The cookies will be quite soft at first, so leave them on the tray for 2 minutes before carefully removing them to a wire rack to cool completely. They will crisp up as they cool.

If you like your cookies crisp around the edges but softer in the middle (I do), take them out of the oven after about 8-9 minutes. My husband likes them crisp so I baked his for the full 10 minutes.

Saturday, November 12, 2016

Apple, cucumber and carrot salad

Salads aren't my most favourite food, if I am to be honest. Seeing a recipe for salad on anyone's blog doesn't usually float my boat. So I don't expect this simple recipe to turn the Internet's head and send millions of unique visitors my way. But it really was a refreshing salad when I ate it yesterday, and I thought it worthwhile to make a post of it. The best part was that the apples were from my own little container tree, which has done rather well this year. i think I got about 20 apples from it, all told. It's only got two branches!

I had picked a couple of apples to see if they were edible or whether I would have to make an apple crisp or cake, because last month when I tried one, it was much too sour to make pleasant eating. (I made a cake with the apples then). They are meant to be eating apples, you see. But this time they were perfect, beautifully juicy and sweet with the right amount of tartness. Really lovely. Why I fancied a salad using the apples, I have no idea. I don't usually want a salad for dinner. But I had also picked some mint too, and I wanted to use that. So here it is. I can assure you that the salad is refreshing and I really enjoyed it. It is not any more exciting than that, unfortunately.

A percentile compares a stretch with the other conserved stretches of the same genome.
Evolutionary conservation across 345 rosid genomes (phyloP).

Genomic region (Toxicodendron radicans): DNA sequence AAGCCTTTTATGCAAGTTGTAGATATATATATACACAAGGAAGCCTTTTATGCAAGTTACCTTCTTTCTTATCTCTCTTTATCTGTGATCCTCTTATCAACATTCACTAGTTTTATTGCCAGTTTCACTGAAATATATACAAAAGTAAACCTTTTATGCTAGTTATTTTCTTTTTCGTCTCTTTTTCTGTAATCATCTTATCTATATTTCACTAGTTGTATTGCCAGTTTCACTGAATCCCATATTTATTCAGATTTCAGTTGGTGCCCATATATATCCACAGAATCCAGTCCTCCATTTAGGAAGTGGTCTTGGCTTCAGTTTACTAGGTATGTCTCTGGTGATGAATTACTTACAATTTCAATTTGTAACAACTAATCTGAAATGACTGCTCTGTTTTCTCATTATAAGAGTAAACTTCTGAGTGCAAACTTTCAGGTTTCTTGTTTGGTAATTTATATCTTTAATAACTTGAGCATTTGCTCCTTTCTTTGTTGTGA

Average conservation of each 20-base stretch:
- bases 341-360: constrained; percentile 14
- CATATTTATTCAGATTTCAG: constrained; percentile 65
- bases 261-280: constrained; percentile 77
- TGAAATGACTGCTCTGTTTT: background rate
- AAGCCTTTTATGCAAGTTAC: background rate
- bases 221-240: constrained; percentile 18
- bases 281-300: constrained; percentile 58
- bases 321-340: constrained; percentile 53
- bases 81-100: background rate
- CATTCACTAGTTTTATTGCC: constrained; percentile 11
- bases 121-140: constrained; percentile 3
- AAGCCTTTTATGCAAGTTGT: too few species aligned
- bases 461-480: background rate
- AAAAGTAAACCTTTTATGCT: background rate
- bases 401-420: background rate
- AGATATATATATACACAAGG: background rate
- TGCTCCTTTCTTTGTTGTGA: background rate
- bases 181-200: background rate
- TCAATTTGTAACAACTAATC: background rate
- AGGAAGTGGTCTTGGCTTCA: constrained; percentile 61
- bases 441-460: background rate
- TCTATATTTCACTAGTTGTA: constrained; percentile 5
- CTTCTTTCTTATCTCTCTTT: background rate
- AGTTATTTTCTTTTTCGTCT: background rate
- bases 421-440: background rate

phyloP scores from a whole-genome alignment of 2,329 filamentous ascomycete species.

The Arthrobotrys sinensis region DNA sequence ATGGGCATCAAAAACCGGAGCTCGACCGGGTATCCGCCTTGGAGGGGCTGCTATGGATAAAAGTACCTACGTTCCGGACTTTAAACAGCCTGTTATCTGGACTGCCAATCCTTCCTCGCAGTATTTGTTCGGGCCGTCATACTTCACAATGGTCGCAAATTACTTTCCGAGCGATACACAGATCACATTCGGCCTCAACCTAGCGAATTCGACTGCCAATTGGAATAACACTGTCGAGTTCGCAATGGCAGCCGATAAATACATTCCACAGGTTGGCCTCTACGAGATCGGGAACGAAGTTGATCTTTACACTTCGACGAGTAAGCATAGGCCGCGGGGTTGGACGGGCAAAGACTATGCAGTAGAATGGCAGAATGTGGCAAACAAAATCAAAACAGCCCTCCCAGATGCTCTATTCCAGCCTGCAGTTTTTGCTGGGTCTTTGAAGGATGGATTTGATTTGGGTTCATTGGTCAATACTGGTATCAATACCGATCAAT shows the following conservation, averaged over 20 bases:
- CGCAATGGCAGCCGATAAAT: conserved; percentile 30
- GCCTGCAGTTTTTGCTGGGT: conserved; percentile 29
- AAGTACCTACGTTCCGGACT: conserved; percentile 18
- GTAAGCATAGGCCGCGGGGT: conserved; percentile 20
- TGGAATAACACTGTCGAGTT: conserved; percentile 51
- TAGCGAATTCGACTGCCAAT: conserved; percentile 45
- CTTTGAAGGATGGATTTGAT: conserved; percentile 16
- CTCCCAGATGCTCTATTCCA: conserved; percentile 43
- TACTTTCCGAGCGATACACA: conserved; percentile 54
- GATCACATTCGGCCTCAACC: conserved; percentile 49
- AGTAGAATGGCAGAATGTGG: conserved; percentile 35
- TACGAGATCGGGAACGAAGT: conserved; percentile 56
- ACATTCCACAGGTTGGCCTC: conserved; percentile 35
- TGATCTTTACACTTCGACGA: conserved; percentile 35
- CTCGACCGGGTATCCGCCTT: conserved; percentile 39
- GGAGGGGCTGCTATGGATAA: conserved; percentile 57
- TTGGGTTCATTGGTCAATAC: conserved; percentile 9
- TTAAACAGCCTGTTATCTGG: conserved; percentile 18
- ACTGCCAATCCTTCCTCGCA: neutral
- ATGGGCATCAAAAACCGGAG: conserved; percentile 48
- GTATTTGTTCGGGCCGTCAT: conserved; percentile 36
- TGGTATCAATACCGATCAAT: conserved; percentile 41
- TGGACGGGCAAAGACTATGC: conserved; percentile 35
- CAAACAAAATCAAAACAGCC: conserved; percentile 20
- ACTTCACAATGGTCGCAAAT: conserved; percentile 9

No wait, that's not quite true. There was SOME excitement while I was slicing the vegetables - I used a mandoline to make wafer-thin slices, and it was so viciously sharp and efficient at its job that I found I had sliced a bit off the side of my forefinger before I knew it. I cursed a bit and ran cold water over my finger, then went back to the mandoline. And it happened AGAIN, this time to my thumb. It was painful, but at least I can claim that I put myself into my salad. You don't have to do the same, though. I'm sure the salad would taste just as nice without the blood, sweat (metaphorically speaking) and tears.

Recipe for:
Apple, cucumber and carrot salad

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2 medium eating apples
1 small cucumber
1 medium carrot
2 tbsp walnuts
handful of Chinese cabbage or lettuce, shredded very fine

For the dressing:
1 tbsp lime juice
1 tbsp olive oil
1 tbsp very finely chopped mint
1 tbsp honey
1 tsp apple balsamic vinegar
Salt to taste

1. Slice the cucumber, apples and carrot very thinly (I used a mandoline).

2. Whisk together the ingredients for the dressing. Adjust the taste to your requirement.

3. Mix the salad vegetables together, then add the dressing a little at a time - you may not require all of it, so go easy. Sprinkle the walnuts on top and eat immediately.

Friday, November 11, 2016

Mixed vegetable pakoda v2